Photo: Katy Winn/Invision (AP)

After five months in charge at ESPN, company president Jimmy Pitaro got up in front of a bunch of reporters on Friday and revealed his big new vision for the network. Based on Piatro’s comments, ESPN will stride boldly into the future by sticking to sports and playing lapdog for the NFL.

Pitaro all but pledged he wouldn’t do anything to make the NFL mad, so the league will keep selling the broadcast rights to its increasingly shitty and confusing product to ESPN, allowing ESPN to continue to clinging desperately to dwindling cable subscribers. The partnership is likely doomed for a variety of reasons (chief among them is cord cutting), but no one told Pitaro that, and he has dutifully and enthusiastically heeled to his self-appointed master. The Washington Post covered his remarks.

Here’s Pitaro talking about ESPN’s relationship with the league:

“I’ve spent a lot of time with league executives,” Pitaro said Friday. “The relationship is incredibly important to us. That programming cuts across everything we’re doing on the studio side, on the original content side. And we’ve made that very clear to the NFL.”

Here he is showing his ass about the inherent and inextricable relationship between sports and politics:

“If you ask me is there a false narrative out there, I will tell you ESPN being a political organization is false,” he said. “I will tell you I have been very, very clear with employees here that it is not our jobs to cover politics, purely.”

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Piatro is so willing to demonstrate what a “good partner” ESPN is to the NFL that he has told the league that ESPN will not air the national anthem ahead of Monday Night Football broadcasts:

Pitaro also has told the league that ESPN does not plan to air the national anthem ahead of its Monday night telecasts. The policy is not a change from previous seasons, but the network articulated its plans directly to the league for the first time.

“They have not asked,” Pitaro said. “But we have proactively just as a courtesy and as good partners let them know what our plans are.”

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You’d think an ostensible news outlet would be interested—compelled, even—to provide coverage of ongoing protests being staged by athletes in the most popular sports league in the country, but who has time for journalistic matters when there are wheels to be greased.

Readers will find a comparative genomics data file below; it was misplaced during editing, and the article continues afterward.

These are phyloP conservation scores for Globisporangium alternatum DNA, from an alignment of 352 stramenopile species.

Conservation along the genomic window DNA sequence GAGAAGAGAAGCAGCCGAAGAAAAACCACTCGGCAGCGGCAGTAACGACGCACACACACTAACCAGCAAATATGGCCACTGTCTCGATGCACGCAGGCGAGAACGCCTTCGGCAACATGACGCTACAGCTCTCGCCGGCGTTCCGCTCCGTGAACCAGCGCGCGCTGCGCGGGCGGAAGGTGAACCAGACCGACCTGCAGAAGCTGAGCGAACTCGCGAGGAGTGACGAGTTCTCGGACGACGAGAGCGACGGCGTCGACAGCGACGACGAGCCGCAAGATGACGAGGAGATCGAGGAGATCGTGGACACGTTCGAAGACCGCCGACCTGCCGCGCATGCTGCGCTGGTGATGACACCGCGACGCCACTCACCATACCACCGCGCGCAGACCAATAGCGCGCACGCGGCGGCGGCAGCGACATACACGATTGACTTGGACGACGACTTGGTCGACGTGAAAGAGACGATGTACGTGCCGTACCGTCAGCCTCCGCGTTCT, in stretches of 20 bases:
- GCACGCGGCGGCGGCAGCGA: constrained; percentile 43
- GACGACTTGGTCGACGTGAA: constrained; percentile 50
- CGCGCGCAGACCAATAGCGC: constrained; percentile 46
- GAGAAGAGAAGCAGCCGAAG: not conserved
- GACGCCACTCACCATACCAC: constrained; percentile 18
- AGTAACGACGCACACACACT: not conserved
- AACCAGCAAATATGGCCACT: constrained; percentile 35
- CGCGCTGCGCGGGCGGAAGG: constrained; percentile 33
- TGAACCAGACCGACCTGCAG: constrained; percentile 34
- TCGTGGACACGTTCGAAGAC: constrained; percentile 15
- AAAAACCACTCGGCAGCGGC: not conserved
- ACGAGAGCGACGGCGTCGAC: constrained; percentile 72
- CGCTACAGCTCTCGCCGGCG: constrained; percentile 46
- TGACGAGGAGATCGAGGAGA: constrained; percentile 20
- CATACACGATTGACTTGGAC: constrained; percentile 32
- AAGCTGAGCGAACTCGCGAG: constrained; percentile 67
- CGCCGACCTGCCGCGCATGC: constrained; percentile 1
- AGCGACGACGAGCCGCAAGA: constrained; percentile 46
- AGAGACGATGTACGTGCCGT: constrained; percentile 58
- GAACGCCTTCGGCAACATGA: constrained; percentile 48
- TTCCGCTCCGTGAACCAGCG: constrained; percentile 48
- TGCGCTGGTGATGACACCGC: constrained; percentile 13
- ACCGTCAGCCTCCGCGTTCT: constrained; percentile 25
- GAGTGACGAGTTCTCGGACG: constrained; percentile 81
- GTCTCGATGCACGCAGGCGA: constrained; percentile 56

Earlier this year, it was reported that the NFL and ESPN were feuding over a number of issues. ESPN was mad that the NFL kept giving them shitty Monday night games; the NFL was mad that ESPN reporters were doing their jobs by publishing investigative reports on issues that are unflattering to the league. It’s clear that Pitaro is going out of his way to play nice and soothe whatever problems the NFL and ESPN have with each other, even if he has to debase himself to do so. The strategy seems to be working so far:

Pitaro said he is pleased with the slate of Monday night games ESPN will broadcast this season. In Week 1, ESPN has the Oakland Raiders vs. the Los Angeles Rams in Raiders Coach Jon Gruden’s return to the sideline. Later in the season, it will broadcast the Kansas City Chiefs and the Rams from Mexico City.

“We have 11 out of the 12 teams that made the playoffs last year,” Pitaro said. “We are very pleased with the schedule.”

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ESPN will always find itself in the paradoxical position of having to cover and report on the very leagues it is in partnership with. The network’s opposing interests will never exist in harmony, and the best the reporters and commentators who work at ESPN can hope for is that those in charge value their reporting more than they value keeping the NFL happy. That doesn’t seem to be the message Pitaro is sending.